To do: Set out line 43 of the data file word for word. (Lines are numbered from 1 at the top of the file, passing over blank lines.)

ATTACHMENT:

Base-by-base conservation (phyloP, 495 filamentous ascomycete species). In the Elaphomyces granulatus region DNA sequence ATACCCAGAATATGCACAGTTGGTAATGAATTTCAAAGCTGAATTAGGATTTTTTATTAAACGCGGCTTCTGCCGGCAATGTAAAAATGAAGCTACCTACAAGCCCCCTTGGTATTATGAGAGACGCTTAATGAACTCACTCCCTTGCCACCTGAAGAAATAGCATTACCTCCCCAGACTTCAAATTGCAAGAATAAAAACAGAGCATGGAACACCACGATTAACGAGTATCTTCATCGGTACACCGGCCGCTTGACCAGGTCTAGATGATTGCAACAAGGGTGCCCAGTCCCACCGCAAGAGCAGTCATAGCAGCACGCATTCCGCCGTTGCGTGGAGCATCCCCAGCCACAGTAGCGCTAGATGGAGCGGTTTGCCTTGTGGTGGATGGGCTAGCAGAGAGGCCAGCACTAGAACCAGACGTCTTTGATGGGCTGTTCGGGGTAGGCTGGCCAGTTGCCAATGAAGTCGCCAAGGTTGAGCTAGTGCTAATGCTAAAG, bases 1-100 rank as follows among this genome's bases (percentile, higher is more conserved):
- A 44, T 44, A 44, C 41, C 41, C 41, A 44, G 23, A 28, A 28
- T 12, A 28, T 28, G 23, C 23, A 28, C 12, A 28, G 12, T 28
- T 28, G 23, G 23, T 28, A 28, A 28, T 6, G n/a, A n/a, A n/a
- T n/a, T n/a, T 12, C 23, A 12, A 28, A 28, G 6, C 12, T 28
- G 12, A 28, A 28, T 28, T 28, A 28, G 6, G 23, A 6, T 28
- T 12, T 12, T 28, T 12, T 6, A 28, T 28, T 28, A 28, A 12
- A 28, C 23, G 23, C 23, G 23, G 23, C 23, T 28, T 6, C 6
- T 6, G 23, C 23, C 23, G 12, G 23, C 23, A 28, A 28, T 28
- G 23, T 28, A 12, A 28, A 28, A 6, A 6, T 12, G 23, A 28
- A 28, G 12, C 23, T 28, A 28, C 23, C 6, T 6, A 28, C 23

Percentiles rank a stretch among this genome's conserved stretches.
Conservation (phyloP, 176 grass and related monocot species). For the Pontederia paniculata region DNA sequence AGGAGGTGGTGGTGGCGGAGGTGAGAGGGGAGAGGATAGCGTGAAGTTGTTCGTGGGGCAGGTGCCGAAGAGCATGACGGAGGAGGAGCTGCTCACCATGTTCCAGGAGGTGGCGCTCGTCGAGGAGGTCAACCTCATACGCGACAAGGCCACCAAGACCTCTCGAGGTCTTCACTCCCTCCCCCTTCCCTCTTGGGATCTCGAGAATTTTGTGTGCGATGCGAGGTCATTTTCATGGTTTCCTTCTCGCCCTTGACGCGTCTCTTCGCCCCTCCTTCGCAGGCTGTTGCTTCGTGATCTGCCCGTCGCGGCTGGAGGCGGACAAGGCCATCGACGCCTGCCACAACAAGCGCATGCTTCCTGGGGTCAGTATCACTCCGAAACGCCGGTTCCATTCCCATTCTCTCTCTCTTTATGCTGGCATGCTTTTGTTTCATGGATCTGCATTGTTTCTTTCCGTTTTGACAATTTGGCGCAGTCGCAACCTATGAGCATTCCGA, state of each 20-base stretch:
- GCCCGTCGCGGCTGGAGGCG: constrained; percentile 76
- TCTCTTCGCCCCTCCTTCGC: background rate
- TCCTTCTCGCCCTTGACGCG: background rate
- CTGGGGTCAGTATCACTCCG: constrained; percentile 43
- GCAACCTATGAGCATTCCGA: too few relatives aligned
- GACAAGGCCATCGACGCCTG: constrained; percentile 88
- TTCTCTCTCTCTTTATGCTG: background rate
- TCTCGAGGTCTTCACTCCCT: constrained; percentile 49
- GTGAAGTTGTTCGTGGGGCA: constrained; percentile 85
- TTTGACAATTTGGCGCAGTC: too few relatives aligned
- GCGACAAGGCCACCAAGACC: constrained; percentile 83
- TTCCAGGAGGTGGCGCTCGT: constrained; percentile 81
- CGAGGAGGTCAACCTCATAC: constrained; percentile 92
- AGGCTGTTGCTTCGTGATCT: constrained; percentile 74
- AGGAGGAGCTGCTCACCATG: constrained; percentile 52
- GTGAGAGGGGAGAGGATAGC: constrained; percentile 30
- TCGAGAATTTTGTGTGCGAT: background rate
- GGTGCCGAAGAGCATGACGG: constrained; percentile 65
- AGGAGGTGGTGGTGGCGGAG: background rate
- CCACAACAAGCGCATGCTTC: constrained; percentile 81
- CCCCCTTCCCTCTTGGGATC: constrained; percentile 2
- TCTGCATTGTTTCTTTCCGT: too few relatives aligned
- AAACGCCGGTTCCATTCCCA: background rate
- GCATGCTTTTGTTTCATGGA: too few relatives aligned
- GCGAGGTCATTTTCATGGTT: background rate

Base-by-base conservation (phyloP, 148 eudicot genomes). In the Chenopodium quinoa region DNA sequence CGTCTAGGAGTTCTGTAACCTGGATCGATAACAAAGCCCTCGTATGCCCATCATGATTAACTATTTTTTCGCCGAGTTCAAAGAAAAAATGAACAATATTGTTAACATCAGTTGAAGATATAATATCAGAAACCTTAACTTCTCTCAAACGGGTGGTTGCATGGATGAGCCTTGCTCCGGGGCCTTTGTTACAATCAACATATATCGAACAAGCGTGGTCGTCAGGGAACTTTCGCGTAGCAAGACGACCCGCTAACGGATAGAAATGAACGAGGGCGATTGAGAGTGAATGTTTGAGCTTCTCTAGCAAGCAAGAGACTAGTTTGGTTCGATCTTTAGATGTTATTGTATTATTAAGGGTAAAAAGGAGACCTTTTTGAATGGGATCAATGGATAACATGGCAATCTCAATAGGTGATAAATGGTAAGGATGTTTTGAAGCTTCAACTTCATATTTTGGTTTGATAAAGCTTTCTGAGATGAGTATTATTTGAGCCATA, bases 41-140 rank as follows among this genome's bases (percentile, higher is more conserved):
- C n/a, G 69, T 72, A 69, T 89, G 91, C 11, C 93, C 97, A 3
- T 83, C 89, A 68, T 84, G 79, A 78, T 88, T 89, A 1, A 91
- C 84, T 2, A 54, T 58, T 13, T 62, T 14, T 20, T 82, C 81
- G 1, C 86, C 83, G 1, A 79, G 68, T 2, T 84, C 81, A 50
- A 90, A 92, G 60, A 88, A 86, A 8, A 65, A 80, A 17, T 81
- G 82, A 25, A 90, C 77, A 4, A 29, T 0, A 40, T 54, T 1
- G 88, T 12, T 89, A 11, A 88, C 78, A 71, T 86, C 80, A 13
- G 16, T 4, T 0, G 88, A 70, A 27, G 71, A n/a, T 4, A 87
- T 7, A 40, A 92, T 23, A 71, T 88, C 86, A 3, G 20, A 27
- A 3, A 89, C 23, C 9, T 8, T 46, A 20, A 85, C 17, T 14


- G 1, C 86, C 83, G 1, A 79, G 68, T 2, T 84, C 81, A 50